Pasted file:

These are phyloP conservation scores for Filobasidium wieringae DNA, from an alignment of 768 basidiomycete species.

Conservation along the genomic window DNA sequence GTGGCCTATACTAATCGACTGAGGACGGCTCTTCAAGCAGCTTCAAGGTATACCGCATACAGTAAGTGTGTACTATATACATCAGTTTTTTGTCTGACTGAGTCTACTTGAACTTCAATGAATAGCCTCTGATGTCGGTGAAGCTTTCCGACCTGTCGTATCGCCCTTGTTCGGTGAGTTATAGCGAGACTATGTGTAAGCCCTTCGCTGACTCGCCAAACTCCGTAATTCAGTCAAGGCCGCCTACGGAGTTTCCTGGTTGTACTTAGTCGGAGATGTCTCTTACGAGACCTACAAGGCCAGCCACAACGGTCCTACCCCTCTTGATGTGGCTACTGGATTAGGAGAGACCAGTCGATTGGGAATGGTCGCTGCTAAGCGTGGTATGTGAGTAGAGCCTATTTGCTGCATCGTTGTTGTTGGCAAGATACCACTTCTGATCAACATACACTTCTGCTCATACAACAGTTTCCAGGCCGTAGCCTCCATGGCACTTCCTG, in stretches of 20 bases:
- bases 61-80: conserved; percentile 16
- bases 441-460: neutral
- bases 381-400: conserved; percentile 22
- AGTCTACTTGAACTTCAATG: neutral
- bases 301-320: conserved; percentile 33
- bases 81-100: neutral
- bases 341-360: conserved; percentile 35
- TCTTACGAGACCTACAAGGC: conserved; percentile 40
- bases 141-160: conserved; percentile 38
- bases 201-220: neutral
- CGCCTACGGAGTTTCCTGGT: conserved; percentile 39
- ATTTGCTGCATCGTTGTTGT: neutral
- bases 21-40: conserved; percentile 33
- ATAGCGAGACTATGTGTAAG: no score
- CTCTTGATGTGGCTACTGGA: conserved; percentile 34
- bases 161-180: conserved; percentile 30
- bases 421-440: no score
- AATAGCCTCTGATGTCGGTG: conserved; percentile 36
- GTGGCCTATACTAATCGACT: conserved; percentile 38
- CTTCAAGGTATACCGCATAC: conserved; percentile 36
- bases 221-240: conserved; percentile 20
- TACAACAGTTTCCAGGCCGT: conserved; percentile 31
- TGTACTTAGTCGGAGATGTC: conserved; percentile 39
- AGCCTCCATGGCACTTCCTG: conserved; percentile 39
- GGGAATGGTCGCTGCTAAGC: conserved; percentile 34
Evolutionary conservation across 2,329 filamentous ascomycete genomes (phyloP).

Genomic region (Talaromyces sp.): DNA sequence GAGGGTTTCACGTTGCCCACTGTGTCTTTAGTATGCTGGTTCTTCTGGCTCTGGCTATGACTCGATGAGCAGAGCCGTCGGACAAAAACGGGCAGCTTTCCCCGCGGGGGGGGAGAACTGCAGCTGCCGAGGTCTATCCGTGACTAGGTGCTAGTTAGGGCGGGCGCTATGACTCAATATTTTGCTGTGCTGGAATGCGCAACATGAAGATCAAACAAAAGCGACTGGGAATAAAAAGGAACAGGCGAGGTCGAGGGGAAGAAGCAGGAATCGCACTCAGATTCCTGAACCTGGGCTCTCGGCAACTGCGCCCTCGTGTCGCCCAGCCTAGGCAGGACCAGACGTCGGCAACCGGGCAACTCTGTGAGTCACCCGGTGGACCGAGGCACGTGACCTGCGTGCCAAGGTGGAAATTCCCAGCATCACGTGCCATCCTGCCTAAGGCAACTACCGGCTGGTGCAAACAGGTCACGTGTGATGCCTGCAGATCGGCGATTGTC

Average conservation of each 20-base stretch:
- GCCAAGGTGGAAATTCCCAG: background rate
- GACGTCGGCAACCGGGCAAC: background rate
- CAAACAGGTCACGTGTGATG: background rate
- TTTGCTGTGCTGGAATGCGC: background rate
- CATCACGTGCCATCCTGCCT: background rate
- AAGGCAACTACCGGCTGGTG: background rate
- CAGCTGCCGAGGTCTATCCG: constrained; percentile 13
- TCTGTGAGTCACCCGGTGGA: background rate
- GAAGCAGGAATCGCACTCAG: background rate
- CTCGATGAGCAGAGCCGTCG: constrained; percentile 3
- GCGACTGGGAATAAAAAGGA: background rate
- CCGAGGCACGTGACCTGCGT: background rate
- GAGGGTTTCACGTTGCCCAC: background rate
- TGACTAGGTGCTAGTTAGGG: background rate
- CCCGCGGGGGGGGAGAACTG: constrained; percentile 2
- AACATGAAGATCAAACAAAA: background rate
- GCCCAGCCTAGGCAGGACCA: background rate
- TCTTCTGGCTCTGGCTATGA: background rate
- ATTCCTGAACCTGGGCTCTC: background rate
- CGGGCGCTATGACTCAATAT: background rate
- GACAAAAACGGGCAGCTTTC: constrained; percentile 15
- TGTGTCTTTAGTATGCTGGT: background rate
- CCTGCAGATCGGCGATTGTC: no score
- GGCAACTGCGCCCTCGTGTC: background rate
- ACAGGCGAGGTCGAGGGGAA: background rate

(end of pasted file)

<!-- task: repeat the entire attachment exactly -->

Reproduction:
These are phyloP conservation scores for Filobasidium wieringae DNA, from an alignment of 768 basidiomycete species.

Conservation along the genomic window DNA sequence GTGGCCTATACTAATCGACTGAGGACGGCTCTTCAAGCAGCTTCAAGGTATACCGCATACAGTAAGTGTGTACTATATACATCAGTTTTTTGTCTGACTGAGTCTACTTGAACTTCAATGAATAGCCTCTGATGTCGGTGAAGCTTTCCGACCTGTCGTATCGCCCTTGTTCGGTGAGTTATAGCGAGACTATGTGTAAGCCCTTCGCTGACTCGCCAAACTCCGTAATTCAGTCAAGGCCGCCTACGGAGTTTCCTGGTTGTACTTAGTCGGAGATGTCTCTTACGAGACCTACAAGGCCAGCCACAACGGTCCTACCCCTCTTGATGTGGCTACTGGATTAGGAGAGACCAGTCGATTGGGAATGGTCGCTGCTAAGCGTGGTATGTGAGTAGAGCCTATTTGCTGCATCGTTGTTGTTGGCAAGATACCACTTCTGATCAACATACACTTCTGCTCATACAACAGTTTCCAGGCCGTAGCCTCCATGGCACTTCCTG, in stretches of 20 bases:
- bases 61-80: conserved; percentile 16
- bases 441-460: neutral
- bases 381-400: conserved; percentile 22
- AGTCTACTTGAACTTCAATG: neutral
- bases 301-320: conserved; percentile 33
- bases 81-100: neutral
- bases 341-360: conserved; percentile 35
- TCTTACGAGACCTACAAGGC: conserved; percentile 40
- bases 141-160: conserved; percentile 38
- bases 201-220: neutral
- CGCCTACGGAGTTTCCTGGT: conserved; percentile 39
- ATTTGCTGCATCGTTGTTGT: neutral
- bases 21-40: conserved; percentile 33
- ATAGCGAGACTATGTGTAAG: no score
- CTCTTGATGTGGCTACTGGA: conserved; percentile 34
- bases 161-180: conserved; percentile 30
- bases 421-440: no score
- AATAGCCTCTGATGTCGGTG: conserved; percentile 36
- GTGGCCTATACTAATCGACT: conserved; percentile 38
- CTTCAAGGTATACCGCATAC: conserved; percentile 36
- bases 221-240: conserved; percentile 20
- TACAACAGTTTCCAGGCCGT: conserved; percentile 31
- TGTACTTAGTCGGAGATGTC: conserved; percentile 39
- AGCCTCCATGGCACTTCCTG: conserved; percentile 39
- GGGAATGGTCGCTGCTAAGC: conserved; percentile 34
Evolutionary conservation across 2,329 filamentous ascomycete genomes (phyloP).

Genomic region (Talaromyces sp.): DNA sequence GAGGGTTTCACGTTGCCCACTGTGTCTTTAGTATGCTGGTTCTTCTGGCTCTGGCTATGACTCGATGAGCAGAGCCGTCGGACAAAAACGGGCAGCTTTCCCCGCGGGGGGGGAGAACTGCAGCTGCCGAGGTCTATCCGTGACTAGGTGCTAGTTAGGGCGGGCGCTATGACTCAATATTTTGCTGTGCTGGAATGCGCAACATGAAGATCAAACAAAAGCGACTGGGAATAAAAAGGAACAGGCGAGGTCGAGGGGAAGAAGCAGGAATCGCACTCAGATTCCTGAACCTGGGCTCTCGGCAACTGCGCCCTCGTGTCGCCCAGCCTAGGCAGGACCAGACGTCGGCAACCGGGCAACTCTGTGAGTCACCCGGTGGACCGAGGCACGTGACCTGCGTGCCAAGGTGGAAATTCCCAGCATCACGTGCCATCCTGCCTAAGGCAACTACCGGCTGGTGCAAACAGGTCACGTGTGATGCCTGCAGATCGGCGATTGTC

Average conservation of each 20-base stretch:
- GCCAAGGTGGAAATTCCCAG: background rate
- GACGTCGGCAACCGGGCAAC: background rate
- CAAACAGGTCACGTGTGATG: background rate
- TTTGCTGTGCTGGAATGCGC: background rate
- CATCACGTGCCATCCTGCCT: background rate
- AAGGCAACTACCGGCTGGTG: background rate
- CAGCTGCCGAGGTCTATCCG: constrained; percentile 13
- TCTGTGAGTCACCCGGTGGA: background rate
- GAAGCAGGAATCGCACTCAG: background rate
- CTCGATGAGCAGAGCCGTCG: constrained; percentile 3
- GCGACTGGGAATAAAAAGGA: background rate
- CCGAGGCACGTGACCTGCGT: background rate
- GAGGGTTTCACGTTGCCCAC: background rate
- TGACTAGGTGCTAGTTAGGG: background rate
- CCCGCGGGGGGGGAGAACTG: constrained; percentile 2
- AACATGAAGATCAAACAAAA: background rate
- GCCCAGCCTAGGCAGGACCA: background rate
- TCTTCTGGCTCTGGCTATGA: background rate
- ATTCCTGAACCTGGGCTCTC: background rate
- CGGGCGCTATGACTCAATAT: background rate
- GACAAAAACGGGCAGCTTTC: constrained; percentile 15
- TGTGTCTTTAGTATGCTGGT: background rate
- CCTGCAGATCGGCGATTGTC: no score
- GGCAACTGCGCCCTCGTGTC: background rate
- ACAGGCGAGGTCGAGGGGAA: background rate